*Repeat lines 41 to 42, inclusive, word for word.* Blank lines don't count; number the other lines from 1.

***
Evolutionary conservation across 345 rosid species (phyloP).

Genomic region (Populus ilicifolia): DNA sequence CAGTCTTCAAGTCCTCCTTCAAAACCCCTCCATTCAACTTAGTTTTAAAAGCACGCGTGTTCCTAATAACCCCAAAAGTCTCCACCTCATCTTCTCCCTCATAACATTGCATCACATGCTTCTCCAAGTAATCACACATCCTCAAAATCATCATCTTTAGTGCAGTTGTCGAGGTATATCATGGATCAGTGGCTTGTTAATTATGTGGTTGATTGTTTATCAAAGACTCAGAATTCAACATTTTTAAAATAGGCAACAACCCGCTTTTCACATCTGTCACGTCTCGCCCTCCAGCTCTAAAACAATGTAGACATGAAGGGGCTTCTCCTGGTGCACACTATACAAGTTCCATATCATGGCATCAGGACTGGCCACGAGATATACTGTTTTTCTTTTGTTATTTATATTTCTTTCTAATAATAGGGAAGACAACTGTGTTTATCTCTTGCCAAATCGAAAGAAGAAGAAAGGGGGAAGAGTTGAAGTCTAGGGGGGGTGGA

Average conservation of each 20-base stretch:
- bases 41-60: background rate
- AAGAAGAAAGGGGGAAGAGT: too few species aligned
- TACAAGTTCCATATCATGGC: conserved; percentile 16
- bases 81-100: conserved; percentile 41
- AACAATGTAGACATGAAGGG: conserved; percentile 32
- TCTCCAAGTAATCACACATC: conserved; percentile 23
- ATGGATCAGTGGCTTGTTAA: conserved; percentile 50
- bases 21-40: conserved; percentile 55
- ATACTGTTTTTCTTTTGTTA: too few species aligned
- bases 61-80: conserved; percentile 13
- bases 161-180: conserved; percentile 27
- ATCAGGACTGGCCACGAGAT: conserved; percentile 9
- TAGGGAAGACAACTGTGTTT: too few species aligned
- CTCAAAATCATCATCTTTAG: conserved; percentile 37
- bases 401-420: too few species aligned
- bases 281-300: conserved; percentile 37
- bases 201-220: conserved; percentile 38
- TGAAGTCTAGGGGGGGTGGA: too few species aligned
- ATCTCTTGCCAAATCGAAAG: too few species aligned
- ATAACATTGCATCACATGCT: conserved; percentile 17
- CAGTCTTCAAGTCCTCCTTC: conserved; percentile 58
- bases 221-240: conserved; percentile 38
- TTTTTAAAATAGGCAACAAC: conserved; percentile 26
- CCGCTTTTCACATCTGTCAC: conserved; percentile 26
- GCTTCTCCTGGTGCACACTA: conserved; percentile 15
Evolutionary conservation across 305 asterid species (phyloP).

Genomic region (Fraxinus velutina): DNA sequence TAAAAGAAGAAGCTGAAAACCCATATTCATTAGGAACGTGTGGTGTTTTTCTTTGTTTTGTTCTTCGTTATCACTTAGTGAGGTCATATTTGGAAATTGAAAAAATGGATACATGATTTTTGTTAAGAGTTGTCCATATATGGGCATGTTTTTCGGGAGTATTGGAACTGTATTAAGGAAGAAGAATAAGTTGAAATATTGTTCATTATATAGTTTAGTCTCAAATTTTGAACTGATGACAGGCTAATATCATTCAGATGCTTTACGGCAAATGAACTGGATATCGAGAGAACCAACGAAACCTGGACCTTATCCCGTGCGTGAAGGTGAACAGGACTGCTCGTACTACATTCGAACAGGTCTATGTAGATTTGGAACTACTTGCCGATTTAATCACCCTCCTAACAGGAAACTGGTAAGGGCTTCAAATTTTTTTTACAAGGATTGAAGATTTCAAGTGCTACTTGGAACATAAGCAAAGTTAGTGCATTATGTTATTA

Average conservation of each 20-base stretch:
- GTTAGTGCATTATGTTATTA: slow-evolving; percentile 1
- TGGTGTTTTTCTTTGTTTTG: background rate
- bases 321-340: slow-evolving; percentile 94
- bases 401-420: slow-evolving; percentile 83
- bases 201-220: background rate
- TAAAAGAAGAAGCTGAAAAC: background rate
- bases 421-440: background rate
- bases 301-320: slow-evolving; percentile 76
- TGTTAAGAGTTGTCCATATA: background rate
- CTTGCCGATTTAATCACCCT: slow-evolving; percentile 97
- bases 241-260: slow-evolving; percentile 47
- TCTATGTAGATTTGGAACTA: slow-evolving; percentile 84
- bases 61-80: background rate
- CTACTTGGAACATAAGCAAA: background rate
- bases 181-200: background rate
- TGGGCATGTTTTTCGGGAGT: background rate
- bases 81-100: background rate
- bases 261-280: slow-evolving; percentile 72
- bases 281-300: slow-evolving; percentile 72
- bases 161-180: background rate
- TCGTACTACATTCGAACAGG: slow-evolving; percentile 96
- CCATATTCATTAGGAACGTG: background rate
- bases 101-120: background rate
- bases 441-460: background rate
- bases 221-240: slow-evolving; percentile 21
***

- CTTGCCGATTTAATCACCCT: slow-evolving; percentile 97
- bases 241-260: slow-evolving; percentile 47